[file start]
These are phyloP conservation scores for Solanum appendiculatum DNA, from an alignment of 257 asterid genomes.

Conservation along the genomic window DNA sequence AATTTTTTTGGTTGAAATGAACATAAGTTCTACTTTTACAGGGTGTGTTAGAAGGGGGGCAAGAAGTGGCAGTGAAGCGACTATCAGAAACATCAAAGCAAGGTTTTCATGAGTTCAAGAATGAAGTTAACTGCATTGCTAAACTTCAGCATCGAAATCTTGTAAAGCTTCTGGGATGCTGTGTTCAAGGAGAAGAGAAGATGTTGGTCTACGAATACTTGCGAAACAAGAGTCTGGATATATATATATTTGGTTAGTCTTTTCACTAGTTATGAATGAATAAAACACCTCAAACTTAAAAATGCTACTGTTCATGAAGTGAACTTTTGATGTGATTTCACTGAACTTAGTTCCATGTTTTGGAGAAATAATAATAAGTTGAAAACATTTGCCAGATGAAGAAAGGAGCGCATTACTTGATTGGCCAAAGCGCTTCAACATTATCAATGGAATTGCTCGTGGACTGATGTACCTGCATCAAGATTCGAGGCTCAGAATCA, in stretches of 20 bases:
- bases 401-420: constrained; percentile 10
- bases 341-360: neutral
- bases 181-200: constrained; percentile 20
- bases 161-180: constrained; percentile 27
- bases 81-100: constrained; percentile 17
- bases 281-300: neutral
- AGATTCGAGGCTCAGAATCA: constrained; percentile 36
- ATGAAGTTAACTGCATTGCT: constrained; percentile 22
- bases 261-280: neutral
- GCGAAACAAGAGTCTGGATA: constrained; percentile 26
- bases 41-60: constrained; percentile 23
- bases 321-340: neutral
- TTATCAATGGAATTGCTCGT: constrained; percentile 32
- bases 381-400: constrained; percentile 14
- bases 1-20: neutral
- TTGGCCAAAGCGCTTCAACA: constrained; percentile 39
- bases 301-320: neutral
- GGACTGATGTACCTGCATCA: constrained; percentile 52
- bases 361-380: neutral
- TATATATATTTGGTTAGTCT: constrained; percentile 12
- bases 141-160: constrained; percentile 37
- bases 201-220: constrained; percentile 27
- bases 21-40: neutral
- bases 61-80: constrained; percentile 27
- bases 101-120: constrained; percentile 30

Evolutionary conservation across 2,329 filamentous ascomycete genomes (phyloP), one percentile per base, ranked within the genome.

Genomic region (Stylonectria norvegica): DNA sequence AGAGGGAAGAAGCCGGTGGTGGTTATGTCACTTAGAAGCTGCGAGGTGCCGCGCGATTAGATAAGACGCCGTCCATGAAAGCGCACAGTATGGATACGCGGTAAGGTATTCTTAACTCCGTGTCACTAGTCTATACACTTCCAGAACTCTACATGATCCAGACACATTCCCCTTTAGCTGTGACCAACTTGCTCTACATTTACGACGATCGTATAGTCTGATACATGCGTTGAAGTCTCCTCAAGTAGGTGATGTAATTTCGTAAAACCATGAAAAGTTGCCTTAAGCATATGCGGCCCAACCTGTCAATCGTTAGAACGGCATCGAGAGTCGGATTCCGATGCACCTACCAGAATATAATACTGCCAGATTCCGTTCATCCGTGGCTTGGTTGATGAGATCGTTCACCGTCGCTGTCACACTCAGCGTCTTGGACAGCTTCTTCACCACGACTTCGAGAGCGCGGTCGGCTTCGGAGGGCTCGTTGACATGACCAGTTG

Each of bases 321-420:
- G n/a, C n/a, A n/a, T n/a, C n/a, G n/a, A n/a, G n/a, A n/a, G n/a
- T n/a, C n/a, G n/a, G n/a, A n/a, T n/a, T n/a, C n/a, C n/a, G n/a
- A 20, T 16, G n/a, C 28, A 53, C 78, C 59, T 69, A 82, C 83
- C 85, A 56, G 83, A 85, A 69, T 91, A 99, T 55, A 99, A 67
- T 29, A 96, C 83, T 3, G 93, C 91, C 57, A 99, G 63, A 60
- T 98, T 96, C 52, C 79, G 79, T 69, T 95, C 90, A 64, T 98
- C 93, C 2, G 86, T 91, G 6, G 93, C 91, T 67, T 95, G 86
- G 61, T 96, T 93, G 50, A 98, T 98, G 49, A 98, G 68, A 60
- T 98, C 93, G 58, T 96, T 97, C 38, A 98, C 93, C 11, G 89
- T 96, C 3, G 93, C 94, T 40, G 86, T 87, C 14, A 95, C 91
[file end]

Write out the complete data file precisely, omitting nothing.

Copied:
These are phyloP conservation scores for Solanum appendiculatum DNA, from an alignment of 257 asterid genomes.

Conservation along the genomic window DNA sequence AATTTTTTTGGTTGAAATGAACATAAGTTCTACTTTTACAGGGTGTGTTAGAAGGGGGGCAAGAAGTGGCAGTGAAGCGACTATCAGAAACATCAAAGCAAGGTTTTCATGAGTTCAAGAATGAAGTTAACTGCATTGCTAAACTTCAGCATCGAAATCTTGTAAAGCTTCTGGGATGCTGTGTTCAAGGAGAAGAGAAGATGTTGGTCTACGAATACTTGCGAAACAAGAGTCTGGATATATATATATTTGGTTAGTCTTTTCACTAGTTATGAATGAATAAAACACCTCAAACTTAAAAATGCTACTGTTCATGAAGTGAACTTTTGATGTGATTTCACTGAACTTAGTTCCATGTTTTGGAGAAATAATAATAAGTTGAAAACATTTGCCAGATGAAGAAAGGAGCGCATTACTTGATTGGCCAAAGCGCTTCAACATTATCAATGGAATTGCTCGTGGACTGATGTACCTGCATCAAGATTCGAGGCTCAGAATCA, in stretches of 20 bases:
- bases 401-420: constrained; percentile 10
- bases 341-360: neutral
- bases 181-200: constrained; percentile 20
- bases 161-180: constrained; percentile 27
- bases 81-100: constrained; percentile 17
- bases 281-300: neutral
- AGATTCGAGGCTCAGAATCA: constrained; percentile 36
- ATGAAGTTAACTGCATTGCT: constrained; percentile 22
- bases 261-280: neutral
- GCGAAACAAGAGTCTGGATA: constrained; percentile 26
- bases 41-60: constrained; percentile 23
- bases 321-340: neutral
- TTATCAATGGAATTGCTCGT: constrained; percentile 32
- bases 381-400: constrained; percentile 14
- bases 1-20: neutral
- TTGGCCAAAGCGCTTCAACA: constrained; percentile 39
- bases 301-320: neutral
- GGACTGATGTACCTGCATCA: constrained; percentile 52
- bases 361-380: neutral
- TATATATATTTGGTTAGTCT: constrained; percentile 12
- bases 141-160: constrained; percentile 37
- bases 201-220: constrained; percentile 27
- bases 21-40: neutral
- bases 61-80: constrained; percentile 27
- bases 101-120: constrained; percentile 30

Evolutionary conservation across 2,329 filamentous ascomycete genomes (phyloP), one percentile per base, ranked within the genome.

Genomic region (Stylonectria norvegica): DNA sequence AGAGGGAAGAAGCCGGTGGTGGTTATGTCACTTAGAAGCTGCGAGGTGCCGCGCGATTAGATAAGACGCCGTCCATGAAAGCGCACAGTATGGATACGCGGTAAGGTATTCTTAACTCCGTGTCACTAGTCTATACACTTCCAGAACTCTACATGATCCAGACACATTCCCCTTTAGCTGTGACCAACTTGCTCTACATTTACGACGATCGTATAGTCTGATACATGCGTTGAAGTCTCCTCAAGTAGGTGATGTAATTTCGTAAAACCATGAAAAGTTGCCTTAAGCATATGCGGCCCAACCTGTCAATCGTTAGAACGGCATCGAGAGTCGGATTCCGATGCACCTACCAGAATATAATACTGCCAGATTCCGTTCATCCGTGGCTTGGTTGATGAGATCGTTCACCGTCGCTGTCACACTCAGCGTCTTGGACAGCTTCTTCACCACGACTTCGAGAGCGCGGTCGGCTTCGGAGGGCTCGTTGACATGACCAGTTG

Each of bases 321-420:
- G n/a, C n/a, A n/a, T n/a, C n/a, G n/a, A n/a, G n/a, A n/a, G n/a
- T n/a, C n/a, G n/a, G n/a, A n/a, T n/a, T n/a, C n/a, C n/a, G n/a
- A 20, T 16, G n/a, C 28, A 53, C 78, C 59, T 69, A 82, C 83
- C 85, A 56, G 83, A 85, A 69, T 91, A 99, T 55, A 99, A 67
- T 29, A 96, C 83, T 3, G 93, C 91, C 57, A 99, G 63, A 60
- T 98, T 96, C 52, C 79, G 79, T 69, T 95, C 90, A 64, T 98
- C 93, C 2, G 86, T 91, G 6, G 93, C 91, T 67, T 95, G 86
- G 61, T 96, T 93, G 50, A 98, T 98, G 49, A 98, G 68, A 60
- T 98, C 93, G 58, T 96, T 97, C 38, A 98, C 93, C 11, G 89
- T 96, C 3, G 93, C 94, T 40, G 86, T 87, C 14, A 95, C 91